Further information: www.for2240.de
Three thematic areas
1. Lymphatic vessels
Lymphatic vessels are an important part of the “afferent” arm of inflammatory and immune responses. Via lymphatic vessels, antigen-presenting cells and antigens from the periphery enter the regional lymph nodes to induce local immune responses.
The developmental and regulatory mechanisms of lymphatic vessels remained elusive for a long time. Only since the end of the 1990s, when new specific markers for lymphatic endothelium were discovered, a renaissance in lymphangiogenesis research started, and lymphatic vessels are now being recognized as key players in acute and chronic inflammatory responses, immune reactions after transplantation, blood pressure regulation and tumor metastasis.
Antilymphangiogenic therapeutic approaches are now in principle capable of improving transplant survival and of preventing tumor metastasis. However, many details of the interaction of inflammatory cells with lymphatic vessels, their influence on the maturation of dendritic cells and the mechanisms of vessel maturation are poorly understood. Since the eye was historically regarded as being devoid of lymphatic vessels (which is at least not true anymore for inflamed and pathologically prevascularized corneas, for Schlemm’s canal endothelial lining, for conjunctiva and for eyes with intraocular tumors with extraocular extension) the pathological role of lymphatic vessels in ocular diseases is only recently being investigated. This increasing interest is e.g. highlighted by already three invited lectures on ocular lymphangiogenesis at the 2014 Gordon Research Conference on Lymphangiogenesis.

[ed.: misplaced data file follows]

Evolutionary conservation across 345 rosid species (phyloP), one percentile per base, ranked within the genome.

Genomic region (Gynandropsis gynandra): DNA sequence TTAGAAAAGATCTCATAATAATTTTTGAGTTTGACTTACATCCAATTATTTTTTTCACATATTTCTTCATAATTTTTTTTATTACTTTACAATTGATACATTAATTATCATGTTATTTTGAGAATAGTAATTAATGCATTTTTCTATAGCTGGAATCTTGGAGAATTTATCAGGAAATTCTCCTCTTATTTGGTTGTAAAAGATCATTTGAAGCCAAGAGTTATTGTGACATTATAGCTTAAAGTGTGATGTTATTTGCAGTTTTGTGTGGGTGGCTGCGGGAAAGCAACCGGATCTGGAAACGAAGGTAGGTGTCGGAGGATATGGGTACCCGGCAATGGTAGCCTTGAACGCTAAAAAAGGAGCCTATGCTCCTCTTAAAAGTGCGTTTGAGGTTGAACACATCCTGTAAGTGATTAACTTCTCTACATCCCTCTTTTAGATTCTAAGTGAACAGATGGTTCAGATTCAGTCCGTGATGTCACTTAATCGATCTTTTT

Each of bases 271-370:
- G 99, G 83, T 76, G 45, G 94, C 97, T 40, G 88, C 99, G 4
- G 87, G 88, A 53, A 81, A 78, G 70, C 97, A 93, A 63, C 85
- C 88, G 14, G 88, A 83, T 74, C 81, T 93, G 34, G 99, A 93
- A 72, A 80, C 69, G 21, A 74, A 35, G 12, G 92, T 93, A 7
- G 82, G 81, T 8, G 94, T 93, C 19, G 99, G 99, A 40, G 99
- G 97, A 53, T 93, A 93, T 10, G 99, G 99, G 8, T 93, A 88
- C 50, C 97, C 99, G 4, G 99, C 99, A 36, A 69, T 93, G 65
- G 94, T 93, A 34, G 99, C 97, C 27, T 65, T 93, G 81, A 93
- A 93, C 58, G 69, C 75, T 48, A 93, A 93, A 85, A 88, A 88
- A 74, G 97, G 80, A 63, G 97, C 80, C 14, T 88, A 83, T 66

2. Microglia-mediated retinal immune processes are an early occurring pathophysiological hallmark of hereditary retinal dystrophies, age-related macular degeneration, diabetic retinopathy and glaucoma.